Conservation as a theme in zoos is commonly incorporated into programs on endangered species as well as in a variety of educational programs. One important means that zoos use to increase public appreciation of and respect for nature is by giving their visitors personal experiences with living animals. Indeed, many of us believe that providing direct experience with animals is an integral part of increasing environmental awareness and gaining support for zoo conservation programs. Of course, many zoos are aware that in giving visitors "up close and personal" exposure to animals, they may be cultivating a love affair between the American public and exotic species that may encourage ownership of inappropriate species as pets. Indeed, zoos have been making a concerted effort to help the public understand why wild animals should stay out of private hands, and some zoos are accomplishing this by using resources that most zoos already have in their collections - familiar domestic animals. Programs that feature domestic animals can reinforce the AZA message "Wild animals do not make good pets" by adding "...but some domestic animals make wonderful pets." While domestic animals have traditionally served as cuddly contact animals for children in petting zoos, their role has been expanded to strengthen the bond between animals and children (of all ages). And in addition, some zoos have found that domestic animals can serve as "magnets" to attract people who are not regular zoo visitors. It is outreach to this group that I want to talk about today.
As you know, zoo visitorship in our country is at an all-time high - more people visit zoos each year than attend all professional sports events combined. So if they are so well- attended, why would zoos need to reach out to the non-zoogoing public? I believe that the people who do not go to zoos are less informed about (and perhaps less supportive of) wildlife conservation. The population that is attracted to zoos is mostly urban, probably because of the fact that zoos, like museums and other cultural institutions, are primarily municipal undertakings. If this is true, then neither the conservation messages of zoos nor their environmental education programs are reaching a significant proportion of the American public - the rural audience. While zoos are increasingly successful in helping their visitors understand the importance (and complexities) of wildlife conservation, I believe it is critical that they now consider people who live in rural areas as their next target audience.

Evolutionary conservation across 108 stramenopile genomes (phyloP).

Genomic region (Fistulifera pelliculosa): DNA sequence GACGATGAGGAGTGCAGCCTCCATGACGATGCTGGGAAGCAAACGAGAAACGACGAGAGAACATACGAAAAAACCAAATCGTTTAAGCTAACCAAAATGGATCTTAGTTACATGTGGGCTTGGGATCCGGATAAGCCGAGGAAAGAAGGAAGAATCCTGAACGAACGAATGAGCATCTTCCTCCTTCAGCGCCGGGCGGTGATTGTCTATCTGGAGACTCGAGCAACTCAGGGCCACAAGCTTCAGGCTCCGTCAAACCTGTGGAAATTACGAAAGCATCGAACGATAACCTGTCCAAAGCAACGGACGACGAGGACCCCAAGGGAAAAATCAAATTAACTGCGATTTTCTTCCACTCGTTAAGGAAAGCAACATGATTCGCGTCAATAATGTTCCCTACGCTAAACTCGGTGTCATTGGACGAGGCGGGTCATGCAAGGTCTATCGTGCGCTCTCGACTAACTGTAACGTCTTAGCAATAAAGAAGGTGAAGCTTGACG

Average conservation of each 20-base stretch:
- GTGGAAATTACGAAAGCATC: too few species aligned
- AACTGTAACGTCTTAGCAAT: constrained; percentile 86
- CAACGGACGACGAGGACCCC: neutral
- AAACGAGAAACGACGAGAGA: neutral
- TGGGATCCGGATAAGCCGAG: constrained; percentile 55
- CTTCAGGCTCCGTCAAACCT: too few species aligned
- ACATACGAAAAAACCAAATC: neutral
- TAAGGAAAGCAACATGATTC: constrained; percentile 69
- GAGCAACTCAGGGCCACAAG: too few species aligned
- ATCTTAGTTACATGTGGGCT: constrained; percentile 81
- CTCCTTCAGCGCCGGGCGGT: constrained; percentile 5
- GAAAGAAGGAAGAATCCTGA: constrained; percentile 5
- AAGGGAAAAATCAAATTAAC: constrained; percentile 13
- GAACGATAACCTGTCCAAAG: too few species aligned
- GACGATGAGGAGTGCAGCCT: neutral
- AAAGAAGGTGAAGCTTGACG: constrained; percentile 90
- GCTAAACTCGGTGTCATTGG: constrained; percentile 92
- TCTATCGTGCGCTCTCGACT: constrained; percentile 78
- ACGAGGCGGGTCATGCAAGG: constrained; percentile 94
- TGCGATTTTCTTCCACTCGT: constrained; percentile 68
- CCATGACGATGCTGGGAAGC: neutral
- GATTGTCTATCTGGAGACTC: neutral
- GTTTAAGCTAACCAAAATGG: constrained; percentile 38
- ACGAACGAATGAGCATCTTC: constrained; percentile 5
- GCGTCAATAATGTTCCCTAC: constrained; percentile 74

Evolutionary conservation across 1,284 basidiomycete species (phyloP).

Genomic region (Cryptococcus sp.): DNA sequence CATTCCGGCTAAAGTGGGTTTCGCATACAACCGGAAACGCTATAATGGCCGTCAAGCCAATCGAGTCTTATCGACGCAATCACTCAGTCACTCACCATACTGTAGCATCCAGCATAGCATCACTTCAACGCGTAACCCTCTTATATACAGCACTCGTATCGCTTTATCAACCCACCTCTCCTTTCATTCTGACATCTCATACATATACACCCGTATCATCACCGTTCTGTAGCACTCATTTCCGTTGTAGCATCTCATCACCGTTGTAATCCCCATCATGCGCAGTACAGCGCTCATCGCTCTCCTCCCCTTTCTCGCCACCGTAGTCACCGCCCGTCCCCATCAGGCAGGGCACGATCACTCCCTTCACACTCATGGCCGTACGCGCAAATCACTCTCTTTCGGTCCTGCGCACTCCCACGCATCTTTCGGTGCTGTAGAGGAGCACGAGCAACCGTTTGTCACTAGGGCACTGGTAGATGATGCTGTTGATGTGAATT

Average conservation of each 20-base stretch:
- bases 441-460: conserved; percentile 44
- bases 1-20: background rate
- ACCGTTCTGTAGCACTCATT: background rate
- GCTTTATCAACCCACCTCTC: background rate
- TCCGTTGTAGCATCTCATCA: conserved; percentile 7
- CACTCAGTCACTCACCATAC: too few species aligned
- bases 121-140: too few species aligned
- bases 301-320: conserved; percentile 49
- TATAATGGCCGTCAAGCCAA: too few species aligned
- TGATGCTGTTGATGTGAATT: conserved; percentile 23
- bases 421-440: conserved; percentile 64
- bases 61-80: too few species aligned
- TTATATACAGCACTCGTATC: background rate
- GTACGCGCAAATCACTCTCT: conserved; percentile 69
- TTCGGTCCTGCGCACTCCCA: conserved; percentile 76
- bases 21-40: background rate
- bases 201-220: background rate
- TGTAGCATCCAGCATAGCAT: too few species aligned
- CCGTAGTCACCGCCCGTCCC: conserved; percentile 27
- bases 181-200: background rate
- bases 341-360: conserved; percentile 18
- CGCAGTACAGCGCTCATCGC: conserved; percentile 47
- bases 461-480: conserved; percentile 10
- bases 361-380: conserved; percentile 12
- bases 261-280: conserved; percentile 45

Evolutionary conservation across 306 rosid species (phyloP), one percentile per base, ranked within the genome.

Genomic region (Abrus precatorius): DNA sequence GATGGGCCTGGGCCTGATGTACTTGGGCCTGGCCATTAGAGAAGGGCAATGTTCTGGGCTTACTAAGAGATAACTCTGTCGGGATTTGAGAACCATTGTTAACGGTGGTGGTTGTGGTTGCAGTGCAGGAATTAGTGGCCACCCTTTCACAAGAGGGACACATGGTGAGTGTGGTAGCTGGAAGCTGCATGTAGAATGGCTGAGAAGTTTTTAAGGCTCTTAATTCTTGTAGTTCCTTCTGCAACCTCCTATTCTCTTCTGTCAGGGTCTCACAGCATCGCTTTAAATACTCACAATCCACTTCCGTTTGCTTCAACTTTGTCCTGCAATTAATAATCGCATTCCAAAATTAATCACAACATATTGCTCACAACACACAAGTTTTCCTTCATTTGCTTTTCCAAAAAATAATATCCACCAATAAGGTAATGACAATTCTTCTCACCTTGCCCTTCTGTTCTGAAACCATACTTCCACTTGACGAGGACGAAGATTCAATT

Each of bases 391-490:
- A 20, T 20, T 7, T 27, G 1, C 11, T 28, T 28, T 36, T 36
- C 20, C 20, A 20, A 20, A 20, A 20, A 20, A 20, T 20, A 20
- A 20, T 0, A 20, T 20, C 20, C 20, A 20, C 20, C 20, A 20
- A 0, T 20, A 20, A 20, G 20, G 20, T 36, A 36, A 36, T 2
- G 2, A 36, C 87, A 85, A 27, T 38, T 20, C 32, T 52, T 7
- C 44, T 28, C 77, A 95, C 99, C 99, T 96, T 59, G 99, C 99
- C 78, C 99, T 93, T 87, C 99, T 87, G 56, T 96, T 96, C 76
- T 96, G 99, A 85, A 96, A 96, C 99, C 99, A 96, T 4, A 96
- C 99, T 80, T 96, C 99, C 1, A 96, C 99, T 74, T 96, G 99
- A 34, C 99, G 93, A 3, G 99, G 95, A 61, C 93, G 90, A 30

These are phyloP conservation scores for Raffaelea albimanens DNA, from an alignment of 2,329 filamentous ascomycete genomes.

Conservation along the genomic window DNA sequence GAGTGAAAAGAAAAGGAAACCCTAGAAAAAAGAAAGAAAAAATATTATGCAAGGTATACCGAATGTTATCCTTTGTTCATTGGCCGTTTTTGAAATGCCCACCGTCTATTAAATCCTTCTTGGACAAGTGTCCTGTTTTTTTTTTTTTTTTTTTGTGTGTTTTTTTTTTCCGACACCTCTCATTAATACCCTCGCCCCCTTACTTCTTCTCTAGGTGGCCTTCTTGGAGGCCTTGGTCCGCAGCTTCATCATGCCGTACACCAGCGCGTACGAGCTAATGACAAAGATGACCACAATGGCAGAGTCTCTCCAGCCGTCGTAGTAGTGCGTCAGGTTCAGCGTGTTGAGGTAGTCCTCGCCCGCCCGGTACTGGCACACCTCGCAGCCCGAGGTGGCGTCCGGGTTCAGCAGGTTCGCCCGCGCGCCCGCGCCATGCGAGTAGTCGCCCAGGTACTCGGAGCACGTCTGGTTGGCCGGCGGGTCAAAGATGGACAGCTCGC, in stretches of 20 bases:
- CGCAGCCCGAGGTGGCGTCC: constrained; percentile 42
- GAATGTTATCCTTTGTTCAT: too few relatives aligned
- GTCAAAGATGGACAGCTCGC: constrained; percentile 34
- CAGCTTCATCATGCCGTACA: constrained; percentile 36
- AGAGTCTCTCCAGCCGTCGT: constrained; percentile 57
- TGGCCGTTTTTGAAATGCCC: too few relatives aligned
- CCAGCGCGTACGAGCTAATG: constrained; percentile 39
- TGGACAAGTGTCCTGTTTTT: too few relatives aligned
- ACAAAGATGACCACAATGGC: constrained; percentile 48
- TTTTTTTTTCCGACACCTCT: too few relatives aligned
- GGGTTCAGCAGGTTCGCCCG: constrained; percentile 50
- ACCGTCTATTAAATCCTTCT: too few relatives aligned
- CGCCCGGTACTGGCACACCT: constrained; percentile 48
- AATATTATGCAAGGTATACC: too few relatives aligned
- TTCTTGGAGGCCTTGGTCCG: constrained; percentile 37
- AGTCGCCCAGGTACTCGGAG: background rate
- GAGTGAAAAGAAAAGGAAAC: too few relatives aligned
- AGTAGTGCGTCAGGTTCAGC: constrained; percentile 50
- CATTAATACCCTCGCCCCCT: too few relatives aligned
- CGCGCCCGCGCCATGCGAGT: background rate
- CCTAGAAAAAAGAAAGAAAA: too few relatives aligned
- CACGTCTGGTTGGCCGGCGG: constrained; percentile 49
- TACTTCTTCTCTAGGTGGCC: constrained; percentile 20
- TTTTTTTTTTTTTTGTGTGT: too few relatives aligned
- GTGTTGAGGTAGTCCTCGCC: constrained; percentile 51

If zoo visitation and support comes from a disproportionate urban population, it is probably because of their closer proximity to zoos. But perhaps another reason that city dwellers visit and support zoos is that these people do not have as much contact with animals as do their rural counterparts. People who live in rural areas often have regular access to a wider variety of animals: in addition to having dogs and cats as pets (as do urban dwellers), many rural people own and work with livestock, are likely to attend fairs, and may even participate in livestock competitions. Many of my friends in Tulare County, California, attend rodeos and other livestock events and are active members of livestock organizations like The Backcountry Horsemen. And while they are enthusiastic and devoted animal lovers, most of them show absolutely no interest in going to zoos to see exotic animals. Indeed, when they think of wildlife, most of them think of species to be hunted rather than as an integral part of the natural environment. Indeed, most of my friends in Tulare County show no special interest in wildlife except for the species that they hunt. And since trout is stocked in the Tule River, they show no particular interest in the status of native fish populations either. If there is less interest in zoos among rural than urban residents, then zoos may want to explore ways to widen their appeal to this group.
Our challenge for the next century will be to increase public understanding of the importance of conserving our natural resources and protecting (or restoring) natural ecosystems, but I believe that much of the public today doesn't appreciate the importance of the natural environment. [My friends in Tulare County clearly do not understand why endangered plants and animals and their habitats should be preserved. Indeed, most of these people are extremely hostile toward the Endangered Species Act because the potential negative impact that it might have on residents of this area!] Zoos are much more effective than the mass media in bringing conservation awareness to the American public, but how can they reach beyond the segment of this public in urban areas and attract visitors from rural areas? Since a lot of rural people are interested in hunting and in domestic livestock, perhaps these interests can be used to attract them to zoos. Indeed, providing exotic animals for sport hunting would clearly attract a lot of rural people, but zoos are clearly not going to open "game ranches" for this purpose! So I suggest that zoos explore a second option: displaying the kind of domestic animals that would attract people from rural areas. And once people become zoo visitors, they can be exposed to their conservation messages.